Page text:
Assembly Approves Compassionate Care Act

Earlier this week, the State Assembly passed the Compassionate Care Act, a measure that would allow the use of marijuana to treat serious, life-threatening illnesses under the supervision of a licensed health care practitioner, creating one of the nation’s most closlely monitored programs drastically unlike policy in a place like California.

“To let New Yorkers with serious illnesses suffer when there is a known, effective alternative to help them simply doesn’t make any sense,” Speaker Silver said. “If done in the carefully controlled manner the Compassionate Care Act establishes, I firmly believe that allowing the closely monitored use of medical marijuana is a viable, dignified option that will benefit patients suffering from debilitating illnesses.”

“More and more states are allowing the use of medical marijuana to treat patients with severe, debilitating illnesses and it’s long past time for New York to join them,” Gottfried said. “I have heard from countless patients and families who would benefit from the Compassionate Care Act and there is more momentum and support for this measure than ever. We have the opportunity to help so many New Yorkers with this common sense, humane legislation. Now is the time to legalize medical marijuana.”

“The legalization of medical marijuana is long overdue,” Lentol said. “The Compassionate Care Act would legalize and carefully regulate it, much like we regulate other controlled substances, to ensure that only those who could truly benefit from the use of medical marijuana have access to it without being criminalized. The measure wouldn’t open the flood gates to the complete deregulation of a dangerous drug. It would simply alleviate the pain and suffering of countless New Yorkers, and that in and of itself is worth acting on.”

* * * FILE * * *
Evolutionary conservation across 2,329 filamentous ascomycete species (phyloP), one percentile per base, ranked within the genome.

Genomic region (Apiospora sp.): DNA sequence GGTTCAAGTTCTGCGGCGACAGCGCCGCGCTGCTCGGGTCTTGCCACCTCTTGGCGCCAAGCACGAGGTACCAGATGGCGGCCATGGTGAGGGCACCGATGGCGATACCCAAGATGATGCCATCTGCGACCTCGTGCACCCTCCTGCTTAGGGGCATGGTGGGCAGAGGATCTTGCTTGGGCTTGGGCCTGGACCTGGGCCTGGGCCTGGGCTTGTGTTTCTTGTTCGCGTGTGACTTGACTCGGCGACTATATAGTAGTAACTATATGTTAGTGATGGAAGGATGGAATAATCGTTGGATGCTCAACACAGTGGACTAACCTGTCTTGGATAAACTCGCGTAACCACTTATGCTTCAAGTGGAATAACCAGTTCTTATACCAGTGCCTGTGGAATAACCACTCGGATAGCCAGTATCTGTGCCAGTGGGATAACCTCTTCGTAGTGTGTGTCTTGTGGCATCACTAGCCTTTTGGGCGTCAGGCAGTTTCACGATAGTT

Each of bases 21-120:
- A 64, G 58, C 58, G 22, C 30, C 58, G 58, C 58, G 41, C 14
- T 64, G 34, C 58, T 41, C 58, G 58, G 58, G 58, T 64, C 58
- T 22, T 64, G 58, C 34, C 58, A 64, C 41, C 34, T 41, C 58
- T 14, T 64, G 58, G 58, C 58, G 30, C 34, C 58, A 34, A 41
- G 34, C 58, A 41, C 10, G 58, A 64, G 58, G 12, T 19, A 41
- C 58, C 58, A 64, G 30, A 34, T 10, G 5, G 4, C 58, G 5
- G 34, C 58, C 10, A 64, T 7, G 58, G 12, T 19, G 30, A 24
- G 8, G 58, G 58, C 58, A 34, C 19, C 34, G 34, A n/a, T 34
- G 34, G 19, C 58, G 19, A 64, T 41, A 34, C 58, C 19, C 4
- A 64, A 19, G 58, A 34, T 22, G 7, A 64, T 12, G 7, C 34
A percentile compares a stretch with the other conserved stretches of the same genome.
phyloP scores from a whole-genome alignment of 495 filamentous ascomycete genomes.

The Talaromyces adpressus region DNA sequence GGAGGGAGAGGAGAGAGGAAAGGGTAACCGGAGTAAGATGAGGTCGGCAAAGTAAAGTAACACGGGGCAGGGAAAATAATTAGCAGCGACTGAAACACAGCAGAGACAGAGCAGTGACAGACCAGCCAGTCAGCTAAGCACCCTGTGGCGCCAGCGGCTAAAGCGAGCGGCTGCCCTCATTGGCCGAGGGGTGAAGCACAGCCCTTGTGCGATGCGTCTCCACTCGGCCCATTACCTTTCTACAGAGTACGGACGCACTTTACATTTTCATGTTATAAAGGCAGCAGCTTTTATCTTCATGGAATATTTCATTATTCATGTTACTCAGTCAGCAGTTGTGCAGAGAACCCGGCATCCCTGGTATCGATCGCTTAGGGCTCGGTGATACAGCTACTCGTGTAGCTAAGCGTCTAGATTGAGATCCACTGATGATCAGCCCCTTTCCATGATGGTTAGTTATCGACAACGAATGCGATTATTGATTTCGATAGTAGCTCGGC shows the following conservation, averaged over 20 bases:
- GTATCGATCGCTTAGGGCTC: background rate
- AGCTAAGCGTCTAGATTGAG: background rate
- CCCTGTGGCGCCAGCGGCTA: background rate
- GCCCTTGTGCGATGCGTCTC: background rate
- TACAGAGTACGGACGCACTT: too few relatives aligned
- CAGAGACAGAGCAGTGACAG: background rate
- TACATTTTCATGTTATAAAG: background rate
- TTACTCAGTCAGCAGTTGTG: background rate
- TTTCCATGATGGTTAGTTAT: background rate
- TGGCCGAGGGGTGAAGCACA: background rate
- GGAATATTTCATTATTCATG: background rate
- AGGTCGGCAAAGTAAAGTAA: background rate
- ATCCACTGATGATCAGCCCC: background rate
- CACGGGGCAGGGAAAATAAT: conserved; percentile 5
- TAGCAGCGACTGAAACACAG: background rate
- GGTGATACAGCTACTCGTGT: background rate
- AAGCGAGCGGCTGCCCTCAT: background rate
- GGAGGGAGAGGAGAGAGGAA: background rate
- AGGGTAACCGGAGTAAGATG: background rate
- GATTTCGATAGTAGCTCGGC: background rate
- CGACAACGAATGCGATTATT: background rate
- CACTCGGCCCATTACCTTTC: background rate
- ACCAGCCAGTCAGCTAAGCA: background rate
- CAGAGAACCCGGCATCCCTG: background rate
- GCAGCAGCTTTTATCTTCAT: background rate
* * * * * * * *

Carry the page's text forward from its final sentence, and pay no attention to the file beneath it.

The Act would allow medical use of marijuana under a doctor’s supervision for patients with cancer or who are suffering from other severely debilitating or life-threatening conditions. The bill would set up one of the strictest medical marijuana programs in the nation. The tightly regulated measure includes provisions that would:

  • allow a licensed practitioner to certify that a patient has a serious condition (under statutory criteria) for which they are likely to receive palliative or therapeutic benefit from treatment with the medical use of marijuana;
  • permit a certified patient or designated caregiver who is registered with the state Department of Health (DOH) to possess up to two and one half ounces of marijuana;
  • authorize the DOH to license and regulate “registered organizations” to dispense medical marijuana for certified patients; and
  • require DOH to issue registry identification cards to certified patients and designated caregivers. These cards would expire after 90 days to conform with the maximum length of an initial prescription for all other controlled substances.

The measure would require registration of organizations that would sell, deliver or distribute medical marijuana to certified patients or designated caregivers. It also establishes an excise tax of 10 percent on the retail price of medical marijuana dispensed. 7.5 percent of the resulting revenue would go to the county where the marijuana was produced and 7.5 percent would go to the county where it was dispensed. Five percent of the revenue would go to the Office of Alcoholism and Substance Abuse Services (OASAS) to fund drug abuse prevention and treatment services.

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